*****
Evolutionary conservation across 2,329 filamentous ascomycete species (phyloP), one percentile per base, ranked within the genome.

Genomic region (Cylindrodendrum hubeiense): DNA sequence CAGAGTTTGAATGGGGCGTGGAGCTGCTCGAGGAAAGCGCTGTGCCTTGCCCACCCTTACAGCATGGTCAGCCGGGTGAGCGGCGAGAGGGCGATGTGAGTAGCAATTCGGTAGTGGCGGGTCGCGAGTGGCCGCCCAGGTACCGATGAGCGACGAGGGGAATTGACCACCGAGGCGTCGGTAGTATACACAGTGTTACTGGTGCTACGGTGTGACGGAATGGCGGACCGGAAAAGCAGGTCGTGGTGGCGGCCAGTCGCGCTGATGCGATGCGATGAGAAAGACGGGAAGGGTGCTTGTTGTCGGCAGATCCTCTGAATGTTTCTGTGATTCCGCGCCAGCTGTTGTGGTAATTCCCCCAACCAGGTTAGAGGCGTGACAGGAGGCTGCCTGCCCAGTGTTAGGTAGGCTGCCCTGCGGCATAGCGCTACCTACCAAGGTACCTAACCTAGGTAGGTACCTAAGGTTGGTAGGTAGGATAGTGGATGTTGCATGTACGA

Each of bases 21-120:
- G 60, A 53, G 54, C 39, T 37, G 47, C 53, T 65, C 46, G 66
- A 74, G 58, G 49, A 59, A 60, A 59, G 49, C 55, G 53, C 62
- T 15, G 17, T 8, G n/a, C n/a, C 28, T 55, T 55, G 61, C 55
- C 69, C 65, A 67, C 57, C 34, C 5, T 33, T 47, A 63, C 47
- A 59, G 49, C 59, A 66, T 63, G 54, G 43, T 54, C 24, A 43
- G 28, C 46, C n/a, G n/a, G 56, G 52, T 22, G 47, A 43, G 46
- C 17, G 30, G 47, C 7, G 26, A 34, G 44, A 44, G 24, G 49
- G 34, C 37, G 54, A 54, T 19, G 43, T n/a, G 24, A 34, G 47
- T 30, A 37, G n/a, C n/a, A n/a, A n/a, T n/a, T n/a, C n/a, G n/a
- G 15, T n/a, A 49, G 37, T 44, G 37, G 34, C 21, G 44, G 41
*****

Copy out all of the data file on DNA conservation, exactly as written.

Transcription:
Evolutionary conservation across 2,329 filamentous ascomycete species (phyloP), one percentile per base, ranked within the genome.

Genomic region (Cylindrodendrum hubeiense): DNA sequence CAGAGTTTGAATGGGGCGTGGAGCTGCTCGAGGAAAGCGCTGTGCCTTGCCCACCCTTACAGCATGGTCAGCCGGGTGAGCGGCGAGAGGGCGATGTGAGTAGCAATTCGGTAGTGGCGGGTCGCGAGTGGCCGCCCAGGTACCGATGAGCGACGAGGGGAATTGACCACCGAGGCGTCGGTAGTATACACAGTGTTACTGGTGCTACGGTGTGACGGAATGGCGGACCGGAAAAGCAGGTCGTGGTGGCGGCCAGTCGCGCTGATGCGATGCGATGAGAAAGACGGGAAGGGTGCTTGTTGTCGGCAGATCCTCTGAATGTTTCTGTGATTCCGCGCCAGCTGTTGTGGTAATTCCCCCAACCAGGTTAGAGGCGTGACAGGAGGCTGCCTGCCCAGTGTTAGGTAGGCTGCCCTGCGGCATAGCGCTACCTACCAAGGTACCTAACCTAGGTAGGTACCTAAGGTTGGTAGGTAGGATAGTGGATGTTGCATGTACGA

Each of bases 21-120:
- G 60, A 53, G 54, C 39, T 37, G 47, C 53, T 65, C 46, G 66
- A 74, G 58, G 49, A 59, A 60, A 59, G 49, C 55, G 53, C 62
- T 15, G 17, T 8, G n/a, C n/a, C 28, T 55, T 55, G 61, C 55
- C 69, C 65, A 67, C 57, C 34, C 5, T 33, T 47, A 63, C 47
- A 59, G 49, C 59, A 66, T 63, G 54, G 43, T 54, C 24, A 43
- G 28, C 46, C n/a, G n/a, G 56, G 52, T 22, G 47, A 43, G 46
- C 17, G 30, G 47, C 7, G 26, A 34, G 44, A 44, G 24, G 49
- G 34, C 37, G 54, A 54, T 19, G 43, T n/a, G 24, A 34, G 47
- T 30, A 37, G n/a, C n/a, A n/a, A n/a, T n/a, T n/a, C n/a, G n/a
- G 15, T n/a, A 49, G 37, T 44, G 37, G 34, C 21, G 44, G 41